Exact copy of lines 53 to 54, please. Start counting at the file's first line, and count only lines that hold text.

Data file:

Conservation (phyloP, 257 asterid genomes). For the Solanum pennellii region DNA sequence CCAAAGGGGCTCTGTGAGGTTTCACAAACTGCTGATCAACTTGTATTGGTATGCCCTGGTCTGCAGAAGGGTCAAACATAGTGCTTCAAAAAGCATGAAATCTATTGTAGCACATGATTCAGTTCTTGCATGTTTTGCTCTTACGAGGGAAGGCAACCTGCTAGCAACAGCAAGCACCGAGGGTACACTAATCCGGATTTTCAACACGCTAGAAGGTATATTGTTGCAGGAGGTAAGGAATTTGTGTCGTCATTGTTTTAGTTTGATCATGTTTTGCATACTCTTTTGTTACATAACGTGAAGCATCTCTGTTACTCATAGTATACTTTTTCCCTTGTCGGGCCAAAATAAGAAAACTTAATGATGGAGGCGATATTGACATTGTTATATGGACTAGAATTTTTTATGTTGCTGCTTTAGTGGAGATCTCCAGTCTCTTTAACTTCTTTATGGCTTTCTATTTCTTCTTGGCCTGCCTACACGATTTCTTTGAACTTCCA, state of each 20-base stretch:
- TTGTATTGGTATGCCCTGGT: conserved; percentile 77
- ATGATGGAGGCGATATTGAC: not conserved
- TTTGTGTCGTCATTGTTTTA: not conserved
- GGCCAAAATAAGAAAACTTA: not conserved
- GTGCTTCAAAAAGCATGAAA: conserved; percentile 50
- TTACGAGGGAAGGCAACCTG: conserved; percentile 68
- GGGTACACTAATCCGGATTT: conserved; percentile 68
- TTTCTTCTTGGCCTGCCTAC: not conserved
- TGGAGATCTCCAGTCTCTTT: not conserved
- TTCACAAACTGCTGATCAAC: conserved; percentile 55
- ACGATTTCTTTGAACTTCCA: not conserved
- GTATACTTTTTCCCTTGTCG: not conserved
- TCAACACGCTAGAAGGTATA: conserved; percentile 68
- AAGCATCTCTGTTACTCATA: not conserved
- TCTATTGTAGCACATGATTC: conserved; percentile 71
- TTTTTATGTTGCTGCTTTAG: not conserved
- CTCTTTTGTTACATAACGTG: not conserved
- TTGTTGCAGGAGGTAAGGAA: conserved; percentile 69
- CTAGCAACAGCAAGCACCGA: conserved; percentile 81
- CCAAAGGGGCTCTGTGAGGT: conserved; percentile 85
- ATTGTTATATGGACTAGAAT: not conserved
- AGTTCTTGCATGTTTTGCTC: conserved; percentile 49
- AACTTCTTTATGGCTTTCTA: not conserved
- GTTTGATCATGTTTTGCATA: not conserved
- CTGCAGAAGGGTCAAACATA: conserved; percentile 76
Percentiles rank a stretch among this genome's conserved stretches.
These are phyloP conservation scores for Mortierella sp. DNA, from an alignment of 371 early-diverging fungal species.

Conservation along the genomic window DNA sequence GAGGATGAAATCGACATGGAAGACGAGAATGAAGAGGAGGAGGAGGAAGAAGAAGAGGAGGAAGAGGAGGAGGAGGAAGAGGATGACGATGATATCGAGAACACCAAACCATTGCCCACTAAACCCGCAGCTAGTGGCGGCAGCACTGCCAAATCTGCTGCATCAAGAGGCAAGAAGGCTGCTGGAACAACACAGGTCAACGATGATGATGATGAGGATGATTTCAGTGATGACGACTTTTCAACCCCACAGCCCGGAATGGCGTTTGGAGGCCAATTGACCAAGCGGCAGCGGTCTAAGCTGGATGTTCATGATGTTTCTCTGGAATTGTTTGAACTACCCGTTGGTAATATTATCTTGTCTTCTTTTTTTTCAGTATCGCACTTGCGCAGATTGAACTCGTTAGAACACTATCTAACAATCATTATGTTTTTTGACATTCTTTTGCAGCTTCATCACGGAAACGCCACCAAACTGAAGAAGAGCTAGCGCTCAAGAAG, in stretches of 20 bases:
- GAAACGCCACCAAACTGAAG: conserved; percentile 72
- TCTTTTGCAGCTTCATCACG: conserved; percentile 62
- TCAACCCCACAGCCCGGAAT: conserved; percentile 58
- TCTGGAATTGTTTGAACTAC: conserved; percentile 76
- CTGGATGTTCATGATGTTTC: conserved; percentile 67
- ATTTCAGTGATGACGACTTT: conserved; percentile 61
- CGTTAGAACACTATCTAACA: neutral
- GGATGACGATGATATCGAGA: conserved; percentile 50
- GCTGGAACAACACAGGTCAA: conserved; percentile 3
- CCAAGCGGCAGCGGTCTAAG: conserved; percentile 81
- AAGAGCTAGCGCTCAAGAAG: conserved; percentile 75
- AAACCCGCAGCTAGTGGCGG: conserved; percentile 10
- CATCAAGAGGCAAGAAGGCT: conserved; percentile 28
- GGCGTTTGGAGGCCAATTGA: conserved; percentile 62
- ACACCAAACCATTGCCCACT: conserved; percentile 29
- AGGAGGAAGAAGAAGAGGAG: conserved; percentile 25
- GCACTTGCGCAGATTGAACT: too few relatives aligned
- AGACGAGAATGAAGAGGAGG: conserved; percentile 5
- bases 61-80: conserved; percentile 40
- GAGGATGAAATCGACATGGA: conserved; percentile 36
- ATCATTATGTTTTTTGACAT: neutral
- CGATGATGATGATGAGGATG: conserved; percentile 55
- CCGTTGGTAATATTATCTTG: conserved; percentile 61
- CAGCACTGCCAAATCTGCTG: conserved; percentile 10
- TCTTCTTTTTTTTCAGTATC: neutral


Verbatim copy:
- CAGCACTGCCAAATCTGCTG: conserved; percentile 10
- TCTTCTTTTTTTTCAGTATC: neutral